Grade Separation Projects a High Priority April 1st, 2006
By RailPAC President Paul Dyson — I’m writing this on 24th of February on a typical news day; an attack on a Saudi Refinery, controversy over a toll road route through a state park, and Burbank is the sixth sootiest city in the US. Everyday there are reminders of the wrong direction of our transportation priorities. Everyday there seem to be new battles to fight, all too many of them re-argued actions against the paving over of more of California.
With so much to do and limited resources, where should RailPAC concentrate its energy, and get the best return on investment of our time? We are after all a volunteer group and rely on you, our members, to write letters and e-mails, to educate and persuade. I believe there are a few critical areas where, if we concentrate our resources, we can have some real impact in the coming months. Here are my thoughts on one of them: Grade Separation Funding.
At first glance this may seem to be one of those important but subsidiary topics. Yes, we believe in separating rail from road at busy intersections, but this is not our primary campaign. Why then do I think it’s a critical issue? Take a look at one current “passenger rail” investment and I think you’ll see why.
LOSSAN Projects: Los Angeles to Fullerton Third Main Track. The LOSSAN project list includes the provision of a third main track between Hobart Yard and Fullerton to accommodate the growing number of commuter, intercity and freight trains on that route: so far so good. In November of 2005 this project was budgeted at $383 million. But where exactly is this money going and who are the beneficiaries? Of the total $383 millions, no less than $257 millions will be spent on 4 grade separation projects! These are needed under today’s highway and traffic volumes, and will be essential when the third track is in place. But the benefits are spread well beyond rail passengers. My list includes:
- Automobile Users. Significant time and fuel savings for motorists at these crossing.
- Bus Users. A number of bus routes use the crossings in question. Delays will be eliminated, making the service more reliable and attractive to riders, and reducing operating costs and fuel consumption.
- Public Safety: Other than the Glendale terrorist act (deliberate derailment of a passenger train) the majority of fatalities and injuries at grade crossings are incurred by motorists and pedestrians.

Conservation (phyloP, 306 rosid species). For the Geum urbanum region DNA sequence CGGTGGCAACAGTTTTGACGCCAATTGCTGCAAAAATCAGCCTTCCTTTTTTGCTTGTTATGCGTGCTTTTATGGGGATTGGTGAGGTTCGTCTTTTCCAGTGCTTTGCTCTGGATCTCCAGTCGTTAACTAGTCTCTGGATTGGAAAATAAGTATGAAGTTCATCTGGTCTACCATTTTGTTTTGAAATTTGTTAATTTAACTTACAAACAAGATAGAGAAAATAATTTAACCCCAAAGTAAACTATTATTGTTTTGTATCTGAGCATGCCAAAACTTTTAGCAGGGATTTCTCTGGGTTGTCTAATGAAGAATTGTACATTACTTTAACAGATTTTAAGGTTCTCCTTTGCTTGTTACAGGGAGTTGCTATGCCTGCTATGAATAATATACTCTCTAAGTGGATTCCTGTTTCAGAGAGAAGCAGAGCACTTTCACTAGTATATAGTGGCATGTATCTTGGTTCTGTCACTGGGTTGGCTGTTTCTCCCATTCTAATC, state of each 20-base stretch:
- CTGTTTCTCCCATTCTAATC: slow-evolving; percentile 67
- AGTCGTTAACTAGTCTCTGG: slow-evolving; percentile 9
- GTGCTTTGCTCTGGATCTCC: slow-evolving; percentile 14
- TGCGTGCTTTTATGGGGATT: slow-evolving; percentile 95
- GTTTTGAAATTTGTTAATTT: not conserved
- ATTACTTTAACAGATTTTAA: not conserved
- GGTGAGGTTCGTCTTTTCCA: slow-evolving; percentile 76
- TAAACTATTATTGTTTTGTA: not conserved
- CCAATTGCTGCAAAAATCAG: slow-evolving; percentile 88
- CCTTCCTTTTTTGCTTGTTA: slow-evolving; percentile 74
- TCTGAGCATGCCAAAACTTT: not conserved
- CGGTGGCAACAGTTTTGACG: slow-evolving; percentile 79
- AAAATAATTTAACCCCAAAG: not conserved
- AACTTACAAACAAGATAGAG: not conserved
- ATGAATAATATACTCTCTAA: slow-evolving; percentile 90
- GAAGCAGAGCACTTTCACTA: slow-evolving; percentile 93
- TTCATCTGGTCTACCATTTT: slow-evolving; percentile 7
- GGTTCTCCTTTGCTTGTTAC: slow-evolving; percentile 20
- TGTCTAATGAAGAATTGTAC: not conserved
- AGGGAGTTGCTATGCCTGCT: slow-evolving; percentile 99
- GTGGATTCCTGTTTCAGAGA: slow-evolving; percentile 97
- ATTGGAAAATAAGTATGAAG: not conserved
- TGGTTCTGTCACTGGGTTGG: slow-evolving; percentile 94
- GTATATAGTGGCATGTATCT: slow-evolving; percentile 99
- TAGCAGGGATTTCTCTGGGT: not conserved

- Air Quality: The whole community benefits from the elimination of idling of diesel and gasoline engines for long periods at grade crossings.
- Rail Passengers: Some improvement to safety and reduction of delays due to automobile or pedestrian accidents.
- Freight Railroads: Greater safety and fewer delays.
As you can see the benefits of grade separation projects are widespread, and to some degree benefit all members of society. We should also be aware that rail critics use the total cost of “rail” projects as a propaganda weapon against us, citing what they believe is a poor “rate of return”. By instituting a fairer system of funding for grade separations we end up with a truer cost of rail infrastructure improvements and a better understanding of the benefits of rail passenger expansion on a comparative cost basis.
On the anniversary of the Glendale wreck Representative Dario Frommer has proposed a $500 million bond issue to be devoted to grade separations. While this is a positive step in acknowledging the lack of past funding for this need it doesn’t address my concerns outlined above, namely that will represent more money spent on “rail” without recognizing that this is a multi-faceted issue.
It seems to me that the funding should not come exclusively from rail budgets but also from highways, air quality and public safety funds. We need an entirely new funding mechanism that acknowledges the multiple benefits of grade separations. We need a consistent source of money that will remove a large percentage of the busiest crossings over the next ten years. The “Grade Separation Trust Fund” will receive contributions from Highway, Rail, Air Quality, Homeland Security and local sources and be administered and distributed by Caltrans based on a risk assessment formula. I’d suggest a 20% contribution from passenger rail.
I hope that RailPAC members will take up this cause. In the case of the LOSSAN triple track project, if this formula existed, the “passenger rail” cost of this upgrade would be more like $125 million instead of $383 million. That would leave us with an additional $257 million to invest in other projects. Imagine the impact of this throughout the state. This is definitely a battle worth fighting.